Illegal immigration across the southwest border plummeted in the weeks after President Trump took office, Homeland Security Secretary John F. Kelly announced Wednesday, calling the drop an early sign that Mr. Trump’s get-tough policies are working.
In addition to a drop in the number of illegal immigrants nabbed while attempting to cross, Mr. Kelly said, they have seen a dramatic spike in the rates charged by smugglers paid to sneak people into the U.S.
Routes that cost $3,500 in November now cost $8,000, he said — another signal that smuggling cartels’ business is suffering.
Mr. Kelly called the drop in apprehensions unprecedented. The number of people caught at the border is considered a good indication of the overall flow, so a drop in apprehensions is believed to signal a drop in total number of illegal crossings.
“This trend is encouraging because it means many fewer people are putting themselves and their families at risk of exploitation, assault and injury by human traffickers and the physical dangers of the treacherous journey north,” Mr. Kelly said.
All told, 23,589 people were caught trying to enter without permission at the border in February. That was the lowest number for the month in years and a 40 percent drop from the 42,504 caught in January.
In fact, it’s the lowest number for any month dating back at least to 2012, when monthly statistics were first released.
The Obama administration and its allies among immigrant rights groups had long argued that the surge of illegal immigration in recent years, chiefly from Central America, was a result of people fleeing horrific conditions.
Those groups argued that there was little the U.S. could or should do to stem the flow.
But Border Patrol officials, in internal documents, had said the surge was a result of lax enforcement within the U.S. They had predicted that a policy imposing tougher consequences for illegal immigration could stem the flow.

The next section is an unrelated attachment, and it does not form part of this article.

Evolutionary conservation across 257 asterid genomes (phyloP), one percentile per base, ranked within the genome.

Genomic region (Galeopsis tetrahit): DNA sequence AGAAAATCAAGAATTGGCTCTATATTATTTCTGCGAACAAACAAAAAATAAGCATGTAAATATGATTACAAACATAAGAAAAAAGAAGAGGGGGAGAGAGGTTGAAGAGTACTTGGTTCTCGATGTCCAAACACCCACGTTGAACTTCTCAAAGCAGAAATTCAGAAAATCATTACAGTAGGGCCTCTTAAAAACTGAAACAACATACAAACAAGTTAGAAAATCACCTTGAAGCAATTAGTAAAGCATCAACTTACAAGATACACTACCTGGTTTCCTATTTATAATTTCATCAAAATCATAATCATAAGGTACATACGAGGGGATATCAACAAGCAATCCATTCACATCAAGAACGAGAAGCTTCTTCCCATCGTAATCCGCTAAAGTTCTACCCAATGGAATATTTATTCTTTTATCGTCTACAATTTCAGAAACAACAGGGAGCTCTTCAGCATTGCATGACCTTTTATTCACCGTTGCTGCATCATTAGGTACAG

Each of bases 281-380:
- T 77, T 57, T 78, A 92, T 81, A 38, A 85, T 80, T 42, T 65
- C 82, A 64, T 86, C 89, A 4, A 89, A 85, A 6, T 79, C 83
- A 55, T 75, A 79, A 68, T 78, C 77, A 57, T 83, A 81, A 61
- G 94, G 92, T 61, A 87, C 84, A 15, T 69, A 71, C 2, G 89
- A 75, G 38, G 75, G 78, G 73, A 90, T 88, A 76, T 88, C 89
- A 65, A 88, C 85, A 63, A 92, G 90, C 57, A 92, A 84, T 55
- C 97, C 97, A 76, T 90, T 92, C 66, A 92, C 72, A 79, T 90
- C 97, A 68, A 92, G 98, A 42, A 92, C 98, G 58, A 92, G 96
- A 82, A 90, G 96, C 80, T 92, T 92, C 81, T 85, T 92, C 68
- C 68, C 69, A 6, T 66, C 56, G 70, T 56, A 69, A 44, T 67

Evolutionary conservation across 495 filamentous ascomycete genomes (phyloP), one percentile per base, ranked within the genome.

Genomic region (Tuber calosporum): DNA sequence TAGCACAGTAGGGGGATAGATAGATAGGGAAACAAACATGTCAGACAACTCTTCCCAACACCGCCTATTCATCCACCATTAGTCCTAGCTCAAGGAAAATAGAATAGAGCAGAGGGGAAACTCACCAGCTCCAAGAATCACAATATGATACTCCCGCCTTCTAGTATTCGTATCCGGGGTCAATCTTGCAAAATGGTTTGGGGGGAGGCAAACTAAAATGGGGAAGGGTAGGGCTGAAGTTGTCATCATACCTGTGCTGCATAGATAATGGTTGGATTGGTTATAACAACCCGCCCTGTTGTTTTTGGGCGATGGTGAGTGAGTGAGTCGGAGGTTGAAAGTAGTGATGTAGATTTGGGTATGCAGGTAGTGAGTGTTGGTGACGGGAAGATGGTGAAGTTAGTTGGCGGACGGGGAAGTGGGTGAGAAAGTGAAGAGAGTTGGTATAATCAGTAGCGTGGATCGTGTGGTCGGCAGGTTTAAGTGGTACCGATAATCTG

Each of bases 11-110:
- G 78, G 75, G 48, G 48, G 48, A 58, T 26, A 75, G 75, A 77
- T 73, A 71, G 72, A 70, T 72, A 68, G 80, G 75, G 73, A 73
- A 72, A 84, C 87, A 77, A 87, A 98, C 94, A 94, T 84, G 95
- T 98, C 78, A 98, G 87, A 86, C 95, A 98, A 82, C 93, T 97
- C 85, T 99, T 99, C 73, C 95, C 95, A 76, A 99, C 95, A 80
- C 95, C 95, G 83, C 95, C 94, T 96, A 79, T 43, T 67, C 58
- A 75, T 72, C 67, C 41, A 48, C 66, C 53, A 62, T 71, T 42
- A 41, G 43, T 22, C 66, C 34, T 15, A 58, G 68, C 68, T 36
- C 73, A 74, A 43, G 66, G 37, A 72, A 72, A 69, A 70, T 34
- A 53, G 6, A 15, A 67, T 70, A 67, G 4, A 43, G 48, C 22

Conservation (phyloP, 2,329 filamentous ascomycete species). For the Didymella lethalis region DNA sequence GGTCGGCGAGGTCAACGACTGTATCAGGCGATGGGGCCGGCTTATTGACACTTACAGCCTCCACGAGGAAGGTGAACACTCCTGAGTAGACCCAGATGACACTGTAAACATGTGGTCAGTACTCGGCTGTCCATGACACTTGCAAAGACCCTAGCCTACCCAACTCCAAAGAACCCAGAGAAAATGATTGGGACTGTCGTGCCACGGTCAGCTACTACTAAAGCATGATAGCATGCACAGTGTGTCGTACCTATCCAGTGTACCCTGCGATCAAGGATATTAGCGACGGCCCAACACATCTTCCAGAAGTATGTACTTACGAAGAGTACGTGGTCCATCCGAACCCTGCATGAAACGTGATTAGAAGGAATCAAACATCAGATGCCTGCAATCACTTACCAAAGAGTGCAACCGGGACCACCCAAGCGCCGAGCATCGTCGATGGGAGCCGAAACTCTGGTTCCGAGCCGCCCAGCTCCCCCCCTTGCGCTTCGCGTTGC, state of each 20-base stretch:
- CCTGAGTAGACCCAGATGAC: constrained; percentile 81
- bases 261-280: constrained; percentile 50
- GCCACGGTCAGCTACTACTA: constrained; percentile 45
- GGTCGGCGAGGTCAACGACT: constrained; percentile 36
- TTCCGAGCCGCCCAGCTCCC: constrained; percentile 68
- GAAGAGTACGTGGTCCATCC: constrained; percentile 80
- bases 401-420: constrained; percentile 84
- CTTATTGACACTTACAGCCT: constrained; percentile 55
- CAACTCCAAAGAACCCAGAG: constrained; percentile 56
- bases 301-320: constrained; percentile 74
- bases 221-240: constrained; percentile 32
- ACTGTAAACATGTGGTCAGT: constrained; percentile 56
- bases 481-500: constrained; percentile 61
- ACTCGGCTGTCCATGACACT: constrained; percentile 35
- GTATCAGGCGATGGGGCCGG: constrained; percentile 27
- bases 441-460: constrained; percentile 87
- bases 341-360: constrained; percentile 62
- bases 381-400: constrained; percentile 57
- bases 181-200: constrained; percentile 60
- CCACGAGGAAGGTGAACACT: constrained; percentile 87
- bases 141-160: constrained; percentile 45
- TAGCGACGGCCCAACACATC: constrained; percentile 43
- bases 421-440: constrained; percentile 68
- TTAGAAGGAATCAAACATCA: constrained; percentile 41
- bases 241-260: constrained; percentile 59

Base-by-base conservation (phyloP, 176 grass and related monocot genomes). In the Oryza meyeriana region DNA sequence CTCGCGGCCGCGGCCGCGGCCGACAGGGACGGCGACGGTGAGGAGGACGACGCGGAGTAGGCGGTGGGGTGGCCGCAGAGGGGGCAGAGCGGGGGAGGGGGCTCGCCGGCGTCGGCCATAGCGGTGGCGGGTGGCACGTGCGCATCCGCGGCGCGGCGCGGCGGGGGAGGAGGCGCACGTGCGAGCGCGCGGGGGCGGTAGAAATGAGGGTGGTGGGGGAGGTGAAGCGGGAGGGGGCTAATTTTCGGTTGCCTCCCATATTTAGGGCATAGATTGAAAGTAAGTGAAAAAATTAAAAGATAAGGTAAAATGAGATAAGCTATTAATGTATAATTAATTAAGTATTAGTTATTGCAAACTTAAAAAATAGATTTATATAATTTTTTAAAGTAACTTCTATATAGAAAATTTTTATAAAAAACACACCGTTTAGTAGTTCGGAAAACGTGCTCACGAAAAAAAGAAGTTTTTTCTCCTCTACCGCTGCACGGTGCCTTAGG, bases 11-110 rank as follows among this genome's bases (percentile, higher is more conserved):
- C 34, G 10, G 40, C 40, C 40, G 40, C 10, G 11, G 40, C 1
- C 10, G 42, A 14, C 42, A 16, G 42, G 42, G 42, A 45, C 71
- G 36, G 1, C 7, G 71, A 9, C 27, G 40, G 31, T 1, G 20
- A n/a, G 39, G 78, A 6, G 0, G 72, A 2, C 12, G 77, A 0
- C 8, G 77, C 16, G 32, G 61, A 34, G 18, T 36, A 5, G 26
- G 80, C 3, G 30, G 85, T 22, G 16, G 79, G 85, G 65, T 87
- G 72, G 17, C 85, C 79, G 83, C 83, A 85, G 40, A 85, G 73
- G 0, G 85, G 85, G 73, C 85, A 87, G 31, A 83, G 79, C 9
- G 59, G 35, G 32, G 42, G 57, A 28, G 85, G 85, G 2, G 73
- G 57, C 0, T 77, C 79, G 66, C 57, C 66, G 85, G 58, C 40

Mr. Kelly said Wednesday that appears to be the case.
“The early results show that enforcement matters, deterrence matters, and that comprehensive immigration enforcement can make an impact,” he said.
The drop was severe across all categories.
The number of unaccompanied illegal immigrant children caught by the Border Patrol fell below 2,000, while the number of people traveling as families was just 3,124. In January, that number had been 9,300, and in December, it had been more than 16,000.
Even particularly tricky countries such as Haiti saw improvement. In January, more than 1,600 Haitians showed up at ports of entry demanding to be admitted. In February, that number dropped to 218.
Mr. Kelly said the massive changes were the result of Mr. Trump’s policies, which have given agents at the border and in the interior more leeway to arrest and deport illegal immigrants.
Mr. Trump has also promised to hire 5,000 more border agents and to build a wall across the southwest border, though neither of those plans has taken shape.
Instead, would-be immigrants appear to be responding to Mr. Trump’s get-tough rhetoric.
Mr. Kelly said his department will be monitoring to see what happens in March, April and May, when the number of apprehensions — and therefore crossers — usually jumps.
President Obama oversaw a major drop in the number of Mexicans coming across the border during his time in office — a result of a sour U.S. economy, an improving Mexican economy and a willingness to impose penalties on those nabbed.
But U.S. policy was more relaxed toward illegal immigrants from Central America.
They were generally arrested, given court dates and released into the interior of the U.S., where they often absconded, disappearing into the shadows with the estimated 11 million other illegal immigrants.